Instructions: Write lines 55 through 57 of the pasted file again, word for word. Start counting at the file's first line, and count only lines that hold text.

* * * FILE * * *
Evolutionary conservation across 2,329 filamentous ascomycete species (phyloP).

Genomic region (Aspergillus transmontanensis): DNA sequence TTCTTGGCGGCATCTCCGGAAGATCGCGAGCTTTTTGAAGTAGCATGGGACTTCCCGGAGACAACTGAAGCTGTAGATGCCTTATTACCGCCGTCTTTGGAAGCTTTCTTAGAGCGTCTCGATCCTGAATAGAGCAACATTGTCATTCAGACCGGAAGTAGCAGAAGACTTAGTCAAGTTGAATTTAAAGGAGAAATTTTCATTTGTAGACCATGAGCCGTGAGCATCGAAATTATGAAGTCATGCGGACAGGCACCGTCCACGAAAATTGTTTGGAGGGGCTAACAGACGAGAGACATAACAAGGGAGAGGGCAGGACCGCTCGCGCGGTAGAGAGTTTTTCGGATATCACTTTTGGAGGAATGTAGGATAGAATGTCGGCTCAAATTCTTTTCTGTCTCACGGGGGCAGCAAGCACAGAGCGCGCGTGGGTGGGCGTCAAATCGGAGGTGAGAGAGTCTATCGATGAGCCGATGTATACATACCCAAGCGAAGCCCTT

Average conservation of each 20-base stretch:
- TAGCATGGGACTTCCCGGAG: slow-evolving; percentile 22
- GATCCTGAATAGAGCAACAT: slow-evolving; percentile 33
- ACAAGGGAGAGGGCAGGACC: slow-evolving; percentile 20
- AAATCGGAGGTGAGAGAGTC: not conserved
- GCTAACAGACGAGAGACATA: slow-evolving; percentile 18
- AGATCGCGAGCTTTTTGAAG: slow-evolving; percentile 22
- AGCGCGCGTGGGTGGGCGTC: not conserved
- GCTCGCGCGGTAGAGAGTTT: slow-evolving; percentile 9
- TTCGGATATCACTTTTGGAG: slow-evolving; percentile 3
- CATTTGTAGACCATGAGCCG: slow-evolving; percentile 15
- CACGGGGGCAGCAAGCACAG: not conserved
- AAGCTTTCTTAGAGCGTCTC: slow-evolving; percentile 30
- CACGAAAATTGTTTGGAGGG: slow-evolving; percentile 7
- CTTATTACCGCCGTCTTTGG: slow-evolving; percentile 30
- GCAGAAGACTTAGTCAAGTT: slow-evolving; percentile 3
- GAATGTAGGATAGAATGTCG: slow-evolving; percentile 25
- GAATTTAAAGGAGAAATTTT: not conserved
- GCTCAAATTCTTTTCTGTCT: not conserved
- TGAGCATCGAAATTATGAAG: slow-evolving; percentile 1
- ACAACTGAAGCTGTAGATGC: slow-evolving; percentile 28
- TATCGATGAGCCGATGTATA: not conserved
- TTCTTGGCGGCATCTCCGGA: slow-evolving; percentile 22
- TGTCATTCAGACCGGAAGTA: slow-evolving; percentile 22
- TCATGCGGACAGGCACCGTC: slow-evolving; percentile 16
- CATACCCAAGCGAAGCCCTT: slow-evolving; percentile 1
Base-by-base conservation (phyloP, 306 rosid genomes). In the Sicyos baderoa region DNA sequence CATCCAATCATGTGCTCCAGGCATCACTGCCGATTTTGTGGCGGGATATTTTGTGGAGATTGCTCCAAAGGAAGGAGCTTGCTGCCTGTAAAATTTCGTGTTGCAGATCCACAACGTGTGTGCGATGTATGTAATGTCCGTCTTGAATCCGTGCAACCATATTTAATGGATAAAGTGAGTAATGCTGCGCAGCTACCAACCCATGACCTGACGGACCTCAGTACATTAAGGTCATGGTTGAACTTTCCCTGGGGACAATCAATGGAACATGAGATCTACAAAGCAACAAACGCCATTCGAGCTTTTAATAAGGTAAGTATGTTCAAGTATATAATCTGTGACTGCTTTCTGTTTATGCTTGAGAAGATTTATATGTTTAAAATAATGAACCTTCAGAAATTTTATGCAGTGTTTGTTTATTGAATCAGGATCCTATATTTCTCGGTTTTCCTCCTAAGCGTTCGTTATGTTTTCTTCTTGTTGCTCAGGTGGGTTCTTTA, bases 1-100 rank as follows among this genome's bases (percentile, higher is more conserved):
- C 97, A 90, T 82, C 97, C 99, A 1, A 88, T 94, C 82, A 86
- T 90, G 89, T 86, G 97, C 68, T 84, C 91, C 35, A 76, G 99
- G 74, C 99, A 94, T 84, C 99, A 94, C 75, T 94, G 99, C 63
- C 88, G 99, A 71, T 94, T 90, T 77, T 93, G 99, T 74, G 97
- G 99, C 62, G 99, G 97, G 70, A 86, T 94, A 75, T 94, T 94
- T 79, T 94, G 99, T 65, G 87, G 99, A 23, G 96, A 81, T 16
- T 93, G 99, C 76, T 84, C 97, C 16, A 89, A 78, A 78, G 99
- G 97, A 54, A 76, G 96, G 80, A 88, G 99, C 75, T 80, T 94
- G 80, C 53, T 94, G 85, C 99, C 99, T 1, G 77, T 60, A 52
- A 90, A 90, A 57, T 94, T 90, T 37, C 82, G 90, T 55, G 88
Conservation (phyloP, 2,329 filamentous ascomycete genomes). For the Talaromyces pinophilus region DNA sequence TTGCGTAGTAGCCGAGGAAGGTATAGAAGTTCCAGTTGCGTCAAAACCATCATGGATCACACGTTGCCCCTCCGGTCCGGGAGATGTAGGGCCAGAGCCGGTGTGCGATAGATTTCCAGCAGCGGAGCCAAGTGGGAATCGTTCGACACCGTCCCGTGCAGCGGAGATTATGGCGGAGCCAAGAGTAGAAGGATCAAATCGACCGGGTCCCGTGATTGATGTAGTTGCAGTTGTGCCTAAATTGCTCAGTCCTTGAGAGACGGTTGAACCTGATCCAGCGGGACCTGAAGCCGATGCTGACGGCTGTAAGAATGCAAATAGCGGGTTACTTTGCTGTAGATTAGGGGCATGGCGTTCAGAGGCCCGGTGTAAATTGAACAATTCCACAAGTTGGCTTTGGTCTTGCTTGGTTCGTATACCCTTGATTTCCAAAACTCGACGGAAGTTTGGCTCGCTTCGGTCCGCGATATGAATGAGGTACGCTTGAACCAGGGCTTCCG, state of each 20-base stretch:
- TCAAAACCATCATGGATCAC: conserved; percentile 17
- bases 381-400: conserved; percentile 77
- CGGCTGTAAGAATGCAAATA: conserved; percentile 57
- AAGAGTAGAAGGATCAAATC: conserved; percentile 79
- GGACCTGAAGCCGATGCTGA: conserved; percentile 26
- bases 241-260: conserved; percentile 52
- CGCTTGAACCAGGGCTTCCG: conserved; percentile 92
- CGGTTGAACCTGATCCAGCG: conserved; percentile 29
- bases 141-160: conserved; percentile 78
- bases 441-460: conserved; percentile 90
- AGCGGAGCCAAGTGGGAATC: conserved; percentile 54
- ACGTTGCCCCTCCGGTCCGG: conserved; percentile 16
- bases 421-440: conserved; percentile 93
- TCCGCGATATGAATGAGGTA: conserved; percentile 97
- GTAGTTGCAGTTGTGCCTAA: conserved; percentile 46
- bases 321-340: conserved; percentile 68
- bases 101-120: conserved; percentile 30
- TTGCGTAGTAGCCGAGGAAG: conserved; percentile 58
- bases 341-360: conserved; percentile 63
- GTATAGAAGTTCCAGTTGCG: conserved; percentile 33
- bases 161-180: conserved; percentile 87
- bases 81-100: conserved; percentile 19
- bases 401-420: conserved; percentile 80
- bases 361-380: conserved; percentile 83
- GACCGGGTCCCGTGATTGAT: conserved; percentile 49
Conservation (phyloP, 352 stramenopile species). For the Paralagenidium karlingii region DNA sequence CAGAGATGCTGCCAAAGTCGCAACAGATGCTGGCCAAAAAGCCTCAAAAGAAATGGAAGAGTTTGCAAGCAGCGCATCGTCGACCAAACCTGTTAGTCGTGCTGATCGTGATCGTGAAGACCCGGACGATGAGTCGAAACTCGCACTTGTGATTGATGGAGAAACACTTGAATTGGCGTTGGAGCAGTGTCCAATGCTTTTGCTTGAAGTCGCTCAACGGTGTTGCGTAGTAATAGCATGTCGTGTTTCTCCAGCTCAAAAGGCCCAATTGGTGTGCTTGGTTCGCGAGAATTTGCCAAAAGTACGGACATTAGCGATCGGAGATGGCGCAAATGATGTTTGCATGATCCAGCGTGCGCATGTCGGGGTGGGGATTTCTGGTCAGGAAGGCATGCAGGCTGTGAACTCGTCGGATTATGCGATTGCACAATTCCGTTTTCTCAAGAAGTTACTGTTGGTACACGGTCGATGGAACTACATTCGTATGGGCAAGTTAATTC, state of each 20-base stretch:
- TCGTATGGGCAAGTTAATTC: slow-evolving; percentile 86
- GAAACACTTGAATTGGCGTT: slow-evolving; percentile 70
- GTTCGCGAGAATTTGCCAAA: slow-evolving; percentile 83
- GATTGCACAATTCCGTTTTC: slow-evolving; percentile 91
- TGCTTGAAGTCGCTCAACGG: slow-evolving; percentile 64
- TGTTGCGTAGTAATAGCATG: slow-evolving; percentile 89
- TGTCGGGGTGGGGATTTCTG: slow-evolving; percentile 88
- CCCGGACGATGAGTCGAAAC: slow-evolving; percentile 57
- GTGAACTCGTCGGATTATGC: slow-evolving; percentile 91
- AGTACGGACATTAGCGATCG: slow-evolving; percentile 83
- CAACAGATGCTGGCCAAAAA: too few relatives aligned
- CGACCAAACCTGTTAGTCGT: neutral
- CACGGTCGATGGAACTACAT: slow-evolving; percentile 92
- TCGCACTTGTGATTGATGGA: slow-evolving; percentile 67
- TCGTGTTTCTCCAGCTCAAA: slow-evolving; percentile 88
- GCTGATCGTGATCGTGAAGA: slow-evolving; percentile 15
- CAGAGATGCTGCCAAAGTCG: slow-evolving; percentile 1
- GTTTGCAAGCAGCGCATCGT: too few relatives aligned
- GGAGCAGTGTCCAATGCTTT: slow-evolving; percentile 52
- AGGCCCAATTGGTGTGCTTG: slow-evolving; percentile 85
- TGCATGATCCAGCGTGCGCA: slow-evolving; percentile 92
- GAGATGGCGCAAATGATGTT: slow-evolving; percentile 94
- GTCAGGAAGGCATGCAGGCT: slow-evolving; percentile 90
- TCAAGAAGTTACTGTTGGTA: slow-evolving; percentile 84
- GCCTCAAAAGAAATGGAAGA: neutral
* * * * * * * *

- GTAGTTGCAGTTGTGCCTAA: conserved; percentile 46
- bases 321-340: conserved; percentile 68
- bases 101-120: conserved; percentile 30